We customize bond strategies for client portfolios based on our own research and insights from the people we feel are the best and brightest in the investment world.
Here’s what we think is worth paying attention to over the coming months:
Waiting to see higher rates? Don’t hold your breath. While higher interest rates are certainly coming somewhere down the road, we believe the Fed is in no rush to raise rates. The economic recovery is intact but the pace is modest, inflation is firmly under control, and labor markets still display slack. We think, therefore, that rate hikes will be gradual and less damaging than many expect.
A plain vanilla bond approach won’t cut it. To generate the bond returns most clients want, we need to venture beyond the traditional bond indexes and seek more diversified solutions. In short, we need to turn over a lot more rocks. To paraphrase BlackRock Chief Investment strategist Russ Koesterich (BlackRock is the world’s largest asset manager, with over $4 trillion in assets), investors looking for yield need to cast a wider net than they have in the past.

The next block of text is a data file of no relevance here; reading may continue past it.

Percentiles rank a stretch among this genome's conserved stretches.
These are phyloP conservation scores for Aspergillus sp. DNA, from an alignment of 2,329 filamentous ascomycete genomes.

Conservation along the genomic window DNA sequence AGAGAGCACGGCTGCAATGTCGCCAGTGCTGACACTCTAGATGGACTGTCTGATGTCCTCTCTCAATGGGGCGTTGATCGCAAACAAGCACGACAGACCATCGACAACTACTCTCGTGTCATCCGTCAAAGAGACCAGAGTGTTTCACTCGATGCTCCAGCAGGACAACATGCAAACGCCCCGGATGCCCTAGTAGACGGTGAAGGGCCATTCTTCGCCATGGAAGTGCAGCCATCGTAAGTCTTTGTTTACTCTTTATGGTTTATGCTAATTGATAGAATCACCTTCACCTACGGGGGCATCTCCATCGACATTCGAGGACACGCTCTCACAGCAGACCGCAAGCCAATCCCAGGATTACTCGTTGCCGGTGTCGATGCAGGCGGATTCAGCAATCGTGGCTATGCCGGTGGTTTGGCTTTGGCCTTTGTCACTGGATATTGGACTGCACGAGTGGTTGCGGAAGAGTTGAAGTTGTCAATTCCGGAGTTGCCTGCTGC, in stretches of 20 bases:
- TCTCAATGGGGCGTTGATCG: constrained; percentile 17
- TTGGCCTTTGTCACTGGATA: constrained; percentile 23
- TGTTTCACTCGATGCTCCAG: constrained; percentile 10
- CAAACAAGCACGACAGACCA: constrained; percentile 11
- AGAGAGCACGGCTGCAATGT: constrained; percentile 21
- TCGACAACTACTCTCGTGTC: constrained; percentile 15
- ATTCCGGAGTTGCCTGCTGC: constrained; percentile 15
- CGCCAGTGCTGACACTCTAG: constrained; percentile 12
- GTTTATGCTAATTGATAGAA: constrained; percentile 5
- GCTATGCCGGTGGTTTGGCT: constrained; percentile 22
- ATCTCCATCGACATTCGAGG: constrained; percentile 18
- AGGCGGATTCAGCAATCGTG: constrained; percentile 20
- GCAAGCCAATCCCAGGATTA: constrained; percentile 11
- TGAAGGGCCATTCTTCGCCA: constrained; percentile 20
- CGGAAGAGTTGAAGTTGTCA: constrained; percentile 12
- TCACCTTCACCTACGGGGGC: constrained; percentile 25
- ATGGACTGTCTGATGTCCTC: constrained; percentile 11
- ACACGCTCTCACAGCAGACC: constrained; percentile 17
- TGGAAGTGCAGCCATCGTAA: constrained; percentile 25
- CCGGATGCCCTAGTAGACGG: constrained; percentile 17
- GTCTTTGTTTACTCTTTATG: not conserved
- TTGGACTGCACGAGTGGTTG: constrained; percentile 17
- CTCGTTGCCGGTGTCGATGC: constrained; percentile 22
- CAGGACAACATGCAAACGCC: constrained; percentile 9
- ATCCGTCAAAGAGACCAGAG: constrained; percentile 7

Look off the beaten path. There’s just no way to generate the 4-5% yields of the past without taking some investment risks. Investors might want to consider sectors like preferreds, high yield, municipals, emerging market bonds, and even higher dividend equity strategies to capture the yield they want. In fact, veteran bond manager Kathleen Gaffney of Eaton Vance suggests considering dividend stocks for a place in today’s non-traditional bond portfolio, since stocks may now have “less risk” than bonds.
Short-term bonds may not be the refuge you think. Many investors have fled to short maturity bonds with the hope they’ll provide shelter from higher rates. That strategy could seriously misfire, since the shorter end of the yield curve (2 to 5 years maturity) could be the area most vulnerable to rate changes as the yield curve flattens out. It’s a good idea to hold some shorter-term bonds as part of a diversified bond portfolio, but don’t fall for overly simplistic views of how the broader bond market will play out over the next few years.